The AP reported today that the Obama administration is unhappy about Israel's designation of the Cave of the Patriarchs and the tomb of Rachel as “national heritage sites,” which comes amid a “flurry” of U.S. diplomatic activity in the region.
Pardon me while I yawn.
There may be a “flurry” of activity, but it sure doesn't look like much more than grasping at straws as even the scaled-back, lower-level peace talks the administration now wants can't seem to get off the ground.
The State Department may regard the historic designation as “provocative,” but the response seems more like going through the motions than anything else.
This is an administration that is cutting its losses after a tough first year, and looking at upcoming elections that could make things even tougher. It faces widespread discontent about the economy, a stalemated Congress and a health care initiative that badly needs to go on life support.
If the White House thought Israel and the Palestinians were both ready to make tough peace process decisions, I have little doubt they would swing into action and try to chalk up a badly needed foreign policy win.
But there's no sign they see things shaping up that way. The last thing they want is the appearance of failure.
So special envoy George Mitchell will keep poking around, Vice President Joe Biden will visit the region to show the United States still cares, and the State Department spokesman will continue to offer mild rebukes for “provocations” on both sides – all of which seems to me to be marking time until conditions – and leaders - change enough to warrant the kind of all-out push the Israeli right fears and the left craves.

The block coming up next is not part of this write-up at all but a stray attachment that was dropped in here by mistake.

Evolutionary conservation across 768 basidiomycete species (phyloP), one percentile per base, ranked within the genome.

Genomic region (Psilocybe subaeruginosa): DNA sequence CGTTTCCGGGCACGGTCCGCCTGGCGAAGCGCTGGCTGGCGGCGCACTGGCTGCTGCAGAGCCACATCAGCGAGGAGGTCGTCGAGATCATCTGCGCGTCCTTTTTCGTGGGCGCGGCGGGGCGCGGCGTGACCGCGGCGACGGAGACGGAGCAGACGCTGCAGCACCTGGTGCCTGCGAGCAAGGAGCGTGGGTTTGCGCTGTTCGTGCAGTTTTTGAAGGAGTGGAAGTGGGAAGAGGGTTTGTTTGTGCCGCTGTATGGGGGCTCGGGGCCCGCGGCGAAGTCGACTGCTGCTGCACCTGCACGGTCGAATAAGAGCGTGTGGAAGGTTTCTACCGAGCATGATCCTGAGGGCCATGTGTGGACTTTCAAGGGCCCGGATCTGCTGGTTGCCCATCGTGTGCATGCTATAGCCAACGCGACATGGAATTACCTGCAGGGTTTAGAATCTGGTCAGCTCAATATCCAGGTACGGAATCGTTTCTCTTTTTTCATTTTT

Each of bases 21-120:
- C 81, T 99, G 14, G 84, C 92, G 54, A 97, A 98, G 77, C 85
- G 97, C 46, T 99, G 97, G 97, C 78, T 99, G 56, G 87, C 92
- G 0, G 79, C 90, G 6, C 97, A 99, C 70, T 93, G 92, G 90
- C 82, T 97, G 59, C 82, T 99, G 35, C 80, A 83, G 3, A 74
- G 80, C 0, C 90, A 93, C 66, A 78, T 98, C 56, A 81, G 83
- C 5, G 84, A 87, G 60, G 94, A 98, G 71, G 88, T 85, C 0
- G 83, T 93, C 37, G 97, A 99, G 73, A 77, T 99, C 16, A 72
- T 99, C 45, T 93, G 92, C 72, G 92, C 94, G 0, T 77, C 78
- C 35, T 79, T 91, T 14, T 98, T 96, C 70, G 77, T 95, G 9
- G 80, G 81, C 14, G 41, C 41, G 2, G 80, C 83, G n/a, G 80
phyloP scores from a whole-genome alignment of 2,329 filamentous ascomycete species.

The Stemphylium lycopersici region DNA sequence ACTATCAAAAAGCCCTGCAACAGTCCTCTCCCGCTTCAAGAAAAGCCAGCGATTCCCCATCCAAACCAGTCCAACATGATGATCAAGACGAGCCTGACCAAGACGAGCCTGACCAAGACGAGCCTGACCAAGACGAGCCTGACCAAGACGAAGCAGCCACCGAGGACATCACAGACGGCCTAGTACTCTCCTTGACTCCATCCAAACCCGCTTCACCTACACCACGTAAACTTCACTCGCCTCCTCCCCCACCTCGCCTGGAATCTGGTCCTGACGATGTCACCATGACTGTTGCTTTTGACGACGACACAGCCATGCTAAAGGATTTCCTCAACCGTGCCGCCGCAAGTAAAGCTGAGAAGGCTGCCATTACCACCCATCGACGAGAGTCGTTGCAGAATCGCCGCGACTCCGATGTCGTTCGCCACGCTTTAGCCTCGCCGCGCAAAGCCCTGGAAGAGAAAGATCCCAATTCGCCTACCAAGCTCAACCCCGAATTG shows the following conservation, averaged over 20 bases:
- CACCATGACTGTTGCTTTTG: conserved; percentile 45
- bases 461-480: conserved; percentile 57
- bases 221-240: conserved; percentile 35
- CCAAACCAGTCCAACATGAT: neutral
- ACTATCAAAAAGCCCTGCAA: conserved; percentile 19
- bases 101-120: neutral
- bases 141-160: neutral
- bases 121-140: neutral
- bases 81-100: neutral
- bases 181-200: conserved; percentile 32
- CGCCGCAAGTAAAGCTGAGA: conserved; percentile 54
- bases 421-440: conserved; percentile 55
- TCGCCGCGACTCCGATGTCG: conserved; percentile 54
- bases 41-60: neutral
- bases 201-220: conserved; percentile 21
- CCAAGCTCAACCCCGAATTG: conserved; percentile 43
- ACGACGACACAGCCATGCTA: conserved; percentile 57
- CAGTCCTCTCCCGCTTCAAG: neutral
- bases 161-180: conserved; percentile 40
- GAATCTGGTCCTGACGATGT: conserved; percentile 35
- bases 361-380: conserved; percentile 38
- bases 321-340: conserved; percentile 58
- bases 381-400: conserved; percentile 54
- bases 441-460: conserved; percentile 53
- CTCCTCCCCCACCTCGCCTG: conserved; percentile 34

Defense Minister Ehud Barak is in town this week for talks, mostly about Iran, and no doubt he'll hear about Hebron and the other sites. But he probably won't get taken out to the woodshed; the issue simply isn't high enough on the administration's list of priorities right now to touch off a new U.S.-Israel diplomatic tempest.
The Orthodox Union applauded Prime Minister Benjamin Netanyahu's “common-sense decision to include Ma'arat HaMachpela and Kever Rachel in that plan.”
After the State Department criticism, the OU had this to say:
"It is not 'provocative' to invest in and rehabilitate holy/historic sites - that are open to both Jews and Muslims. Nothing PM Netanyahu has proposed precludes a peace agreement. It is provocative for the Palestinians to assert that there is no Jewish connection to these sites and for them to use this as yet another false basis for refusal to engage in peace negotiations.”
The Zionist Organization of America also praised the decision, and The Israel Project argued it would preserve important Christian sites as well as Jewish ones.
What about groups opposed to permanent Jewish settlement in the West Bank? So far, not a peep.
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